Related Overviews

Dādū (c. 1543—1603)


Kabīr (c. 1398—1448)

Nāmdev (1270—1350)

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A North Indian bhakti tradition, drawing on the songs and practices of ‘five saints’—chief among whom are their founder, the 16th century sant, Dādū, and Kabīr (The other three are Nāmdev, Haridāsa, and Raidāsa.) Devotees (Dādūpanthīs) attempt to induce a state of non-dual dependence on God by chanting his name. The movement has two main branches: the Khālsā, based at Nairaiṇā in Rajasthan, and the Uttarādhā. Membership is now restricted to the higher castes, and has both lay and ascetic (virakta) divisions. A Dādūpanthī Nāgā regiment was formed in the 17th century, but has since been domesticated.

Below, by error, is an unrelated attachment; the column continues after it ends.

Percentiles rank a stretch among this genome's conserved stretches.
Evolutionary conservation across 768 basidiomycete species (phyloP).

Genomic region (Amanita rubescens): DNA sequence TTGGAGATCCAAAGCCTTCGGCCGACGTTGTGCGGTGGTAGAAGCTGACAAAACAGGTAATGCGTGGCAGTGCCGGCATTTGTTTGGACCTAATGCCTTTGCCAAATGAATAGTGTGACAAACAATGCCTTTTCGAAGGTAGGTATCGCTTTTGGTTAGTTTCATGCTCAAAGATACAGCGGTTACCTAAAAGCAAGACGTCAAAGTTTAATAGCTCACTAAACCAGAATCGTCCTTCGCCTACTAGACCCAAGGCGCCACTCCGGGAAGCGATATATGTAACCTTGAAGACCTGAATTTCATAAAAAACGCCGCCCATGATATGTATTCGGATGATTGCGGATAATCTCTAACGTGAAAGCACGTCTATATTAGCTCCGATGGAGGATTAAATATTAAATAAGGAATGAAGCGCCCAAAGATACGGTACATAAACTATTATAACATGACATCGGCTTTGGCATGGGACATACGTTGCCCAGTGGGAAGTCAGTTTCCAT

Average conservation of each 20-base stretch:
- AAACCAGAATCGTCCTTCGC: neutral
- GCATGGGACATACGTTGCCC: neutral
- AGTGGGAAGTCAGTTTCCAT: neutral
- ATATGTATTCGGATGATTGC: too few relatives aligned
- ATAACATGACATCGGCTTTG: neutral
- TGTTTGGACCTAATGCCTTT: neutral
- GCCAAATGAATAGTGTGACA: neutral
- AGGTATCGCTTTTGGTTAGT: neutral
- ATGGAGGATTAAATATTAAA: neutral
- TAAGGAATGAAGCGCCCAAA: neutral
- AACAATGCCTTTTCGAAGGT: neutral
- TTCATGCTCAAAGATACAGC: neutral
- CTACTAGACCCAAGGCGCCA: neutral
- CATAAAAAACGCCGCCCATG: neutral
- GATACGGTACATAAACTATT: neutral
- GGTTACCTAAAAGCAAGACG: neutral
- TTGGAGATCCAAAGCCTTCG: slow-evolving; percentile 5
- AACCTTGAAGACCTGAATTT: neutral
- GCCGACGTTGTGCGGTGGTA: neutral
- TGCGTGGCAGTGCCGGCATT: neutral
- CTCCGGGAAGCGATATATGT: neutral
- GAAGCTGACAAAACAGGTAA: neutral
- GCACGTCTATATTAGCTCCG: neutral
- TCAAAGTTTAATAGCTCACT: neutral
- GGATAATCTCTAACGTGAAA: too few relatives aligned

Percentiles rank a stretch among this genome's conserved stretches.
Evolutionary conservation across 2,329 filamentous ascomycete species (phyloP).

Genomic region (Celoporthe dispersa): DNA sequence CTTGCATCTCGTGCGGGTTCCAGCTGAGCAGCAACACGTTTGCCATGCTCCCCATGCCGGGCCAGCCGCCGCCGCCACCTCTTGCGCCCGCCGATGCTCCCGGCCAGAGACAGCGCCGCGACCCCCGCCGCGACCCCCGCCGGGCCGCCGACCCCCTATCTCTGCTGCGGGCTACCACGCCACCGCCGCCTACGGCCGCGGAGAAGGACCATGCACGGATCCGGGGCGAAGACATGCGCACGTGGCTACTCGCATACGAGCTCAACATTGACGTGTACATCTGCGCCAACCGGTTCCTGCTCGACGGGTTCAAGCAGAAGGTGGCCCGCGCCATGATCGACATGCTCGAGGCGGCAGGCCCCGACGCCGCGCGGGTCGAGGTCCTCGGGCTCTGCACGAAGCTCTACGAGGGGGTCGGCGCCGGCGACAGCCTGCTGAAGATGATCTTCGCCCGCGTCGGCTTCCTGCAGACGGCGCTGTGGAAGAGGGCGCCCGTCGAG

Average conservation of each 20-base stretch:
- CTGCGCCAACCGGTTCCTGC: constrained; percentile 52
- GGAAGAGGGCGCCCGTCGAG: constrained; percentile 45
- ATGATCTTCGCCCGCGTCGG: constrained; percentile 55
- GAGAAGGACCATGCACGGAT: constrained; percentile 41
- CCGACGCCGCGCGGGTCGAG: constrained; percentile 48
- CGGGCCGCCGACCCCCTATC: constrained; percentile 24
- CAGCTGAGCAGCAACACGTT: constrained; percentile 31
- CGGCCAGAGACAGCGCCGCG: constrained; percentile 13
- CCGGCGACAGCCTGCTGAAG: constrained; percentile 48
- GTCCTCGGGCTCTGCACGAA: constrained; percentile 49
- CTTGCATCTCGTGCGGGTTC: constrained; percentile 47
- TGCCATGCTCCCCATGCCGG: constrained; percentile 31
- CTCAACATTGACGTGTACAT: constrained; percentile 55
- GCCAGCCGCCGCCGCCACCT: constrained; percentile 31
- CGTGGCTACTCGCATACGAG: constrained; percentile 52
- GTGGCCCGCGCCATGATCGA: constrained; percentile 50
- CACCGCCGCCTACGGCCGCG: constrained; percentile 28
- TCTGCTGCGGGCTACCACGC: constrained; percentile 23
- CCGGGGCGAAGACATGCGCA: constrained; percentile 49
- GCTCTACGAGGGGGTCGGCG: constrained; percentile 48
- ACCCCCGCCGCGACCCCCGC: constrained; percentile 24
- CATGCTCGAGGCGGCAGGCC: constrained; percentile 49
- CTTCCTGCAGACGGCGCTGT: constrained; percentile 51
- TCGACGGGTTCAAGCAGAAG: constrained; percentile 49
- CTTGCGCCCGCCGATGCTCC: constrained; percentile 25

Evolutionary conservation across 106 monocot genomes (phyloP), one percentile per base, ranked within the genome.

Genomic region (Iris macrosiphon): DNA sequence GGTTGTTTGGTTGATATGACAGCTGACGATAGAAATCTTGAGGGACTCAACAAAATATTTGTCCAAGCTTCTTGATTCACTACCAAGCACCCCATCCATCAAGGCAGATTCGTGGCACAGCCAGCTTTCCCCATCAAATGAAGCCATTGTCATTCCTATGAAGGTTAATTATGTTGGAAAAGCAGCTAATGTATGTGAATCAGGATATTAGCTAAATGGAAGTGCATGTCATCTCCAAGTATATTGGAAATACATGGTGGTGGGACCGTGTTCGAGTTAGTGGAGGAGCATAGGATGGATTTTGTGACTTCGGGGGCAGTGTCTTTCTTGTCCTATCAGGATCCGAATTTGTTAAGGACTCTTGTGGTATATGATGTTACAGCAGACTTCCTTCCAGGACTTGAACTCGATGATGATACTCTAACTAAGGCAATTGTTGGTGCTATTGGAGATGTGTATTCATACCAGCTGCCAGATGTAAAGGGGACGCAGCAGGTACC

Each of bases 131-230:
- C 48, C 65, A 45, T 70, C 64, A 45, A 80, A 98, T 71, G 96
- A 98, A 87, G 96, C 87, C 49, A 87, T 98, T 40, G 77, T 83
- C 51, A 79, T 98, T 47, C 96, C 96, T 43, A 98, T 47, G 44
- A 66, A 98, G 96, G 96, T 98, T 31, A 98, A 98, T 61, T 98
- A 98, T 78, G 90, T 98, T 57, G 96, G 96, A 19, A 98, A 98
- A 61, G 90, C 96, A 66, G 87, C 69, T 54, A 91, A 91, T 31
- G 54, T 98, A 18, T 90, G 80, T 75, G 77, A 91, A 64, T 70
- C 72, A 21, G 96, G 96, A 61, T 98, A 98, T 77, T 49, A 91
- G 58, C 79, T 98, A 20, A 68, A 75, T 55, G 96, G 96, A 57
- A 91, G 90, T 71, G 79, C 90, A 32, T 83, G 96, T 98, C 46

Subjects: Hinduism.

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